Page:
Caltech sues Apple for Infringing Patents
Apple is again confronted with a patent case. Recently, California Institute of Technology – Caltech sued Apple for violating a Wi-Fi patent.
Caltech filed a lawsuit against Apple in the U.S. District Court for Central California, for allegedly infringing four patents of the university. In the lawsuit, Caltech argues, Apple has been deliberately taking advantage of patented technologies applied in almost all of its major products from the iPhone 5 and onwards.
“Apple manufactures, uses, imports, offers for sale, and/or sells Wi-Fi products that incorporate IRA/LDPC encoders and/or decoders and infringe the Asserted Patents. Apple products that incorporate IRA/LDPC encoders and/or decoders and infringe the Asserted Patents include, but are not limited to, the following: iPhone SE, iPhone 6s, iPhone 6s Plus, iPhone 6, iPhone 6 Plus, iPhone 5c, iPhone 5s, iPhone 5, iPad Air, iPad Air 2, iPad Pro, iPad Mini 4, iPad Mini 3, iPad Mini 2, MacBook Air [and] Apple Watch.”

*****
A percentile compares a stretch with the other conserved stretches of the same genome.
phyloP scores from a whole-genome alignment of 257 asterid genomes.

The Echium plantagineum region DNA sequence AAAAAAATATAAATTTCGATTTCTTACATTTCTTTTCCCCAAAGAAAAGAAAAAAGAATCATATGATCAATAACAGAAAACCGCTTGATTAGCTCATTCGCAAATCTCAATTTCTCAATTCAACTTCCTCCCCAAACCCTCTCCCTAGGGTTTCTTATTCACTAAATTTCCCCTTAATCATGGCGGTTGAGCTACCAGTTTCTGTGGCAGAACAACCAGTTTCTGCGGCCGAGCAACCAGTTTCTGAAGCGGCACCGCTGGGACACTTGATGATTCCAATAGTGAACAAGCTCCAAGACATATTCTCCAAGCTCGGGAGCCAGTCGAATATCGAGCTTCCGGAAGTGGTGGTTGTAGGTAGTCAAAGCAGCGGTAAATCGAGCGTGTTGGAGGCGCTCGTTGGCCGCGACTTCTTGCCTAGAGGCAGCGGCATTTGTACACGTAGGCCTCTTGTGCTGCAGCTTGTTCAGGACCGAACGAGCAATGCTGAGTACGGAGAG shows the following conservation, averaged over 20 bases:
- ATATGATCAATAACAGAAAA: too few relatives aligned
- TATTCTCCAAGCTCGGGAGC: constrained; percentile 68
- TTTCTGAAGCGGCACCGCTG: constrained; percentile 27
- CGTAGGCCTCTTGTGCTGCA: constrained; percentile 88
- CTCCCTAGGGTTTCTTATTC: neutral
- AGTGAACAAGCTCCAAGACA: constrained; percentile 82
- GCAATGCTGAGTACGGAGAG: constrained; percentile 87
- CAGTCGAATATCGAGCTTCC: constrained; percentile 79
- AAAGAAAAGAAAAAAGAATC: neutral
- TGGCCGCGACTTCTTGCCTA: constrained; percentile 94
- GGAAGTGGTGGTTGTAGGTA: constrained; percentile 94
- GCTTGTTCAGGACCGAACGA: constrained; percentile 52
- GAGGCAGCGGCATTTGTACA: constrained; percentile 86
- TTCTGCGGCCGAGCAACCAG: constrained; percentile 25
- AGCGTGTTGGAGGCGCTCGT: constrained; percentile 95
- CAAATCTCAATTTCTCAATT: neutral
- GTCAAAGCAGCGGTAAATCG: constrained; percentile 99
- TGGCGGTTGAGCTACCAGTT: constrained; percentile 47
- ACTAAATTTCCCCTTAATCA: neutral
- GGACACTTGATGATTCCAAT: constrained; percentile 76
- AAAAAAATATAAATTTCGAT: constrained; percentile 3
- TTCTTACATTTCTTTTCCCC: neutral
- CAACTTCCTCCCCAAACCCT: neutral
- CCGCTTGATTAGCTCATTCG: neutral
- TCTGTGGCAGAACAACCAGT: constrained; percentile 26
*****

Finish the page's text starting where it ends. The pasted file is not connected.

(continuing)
Caltech claims Apple has violated patent number 802.11n and 802.11ac Wi-Fi standards adopted in 2006 and 2012, which are used by many Apple products. With this technology, data transmission can proceed more quickly.
Not only that, but the lawsuit also targets Broadcom, which creates a Wi-Fi chip for the iPhone, MacBook, and other Apple products. Although not the primary target, Caltech considers Broadcom may also have taken advantage.
Last year, Apple also faced a similar problem, after the University of Wisconsin-Madison filed a lawsuit amounting to USD234 million to Apple for patent infringement.
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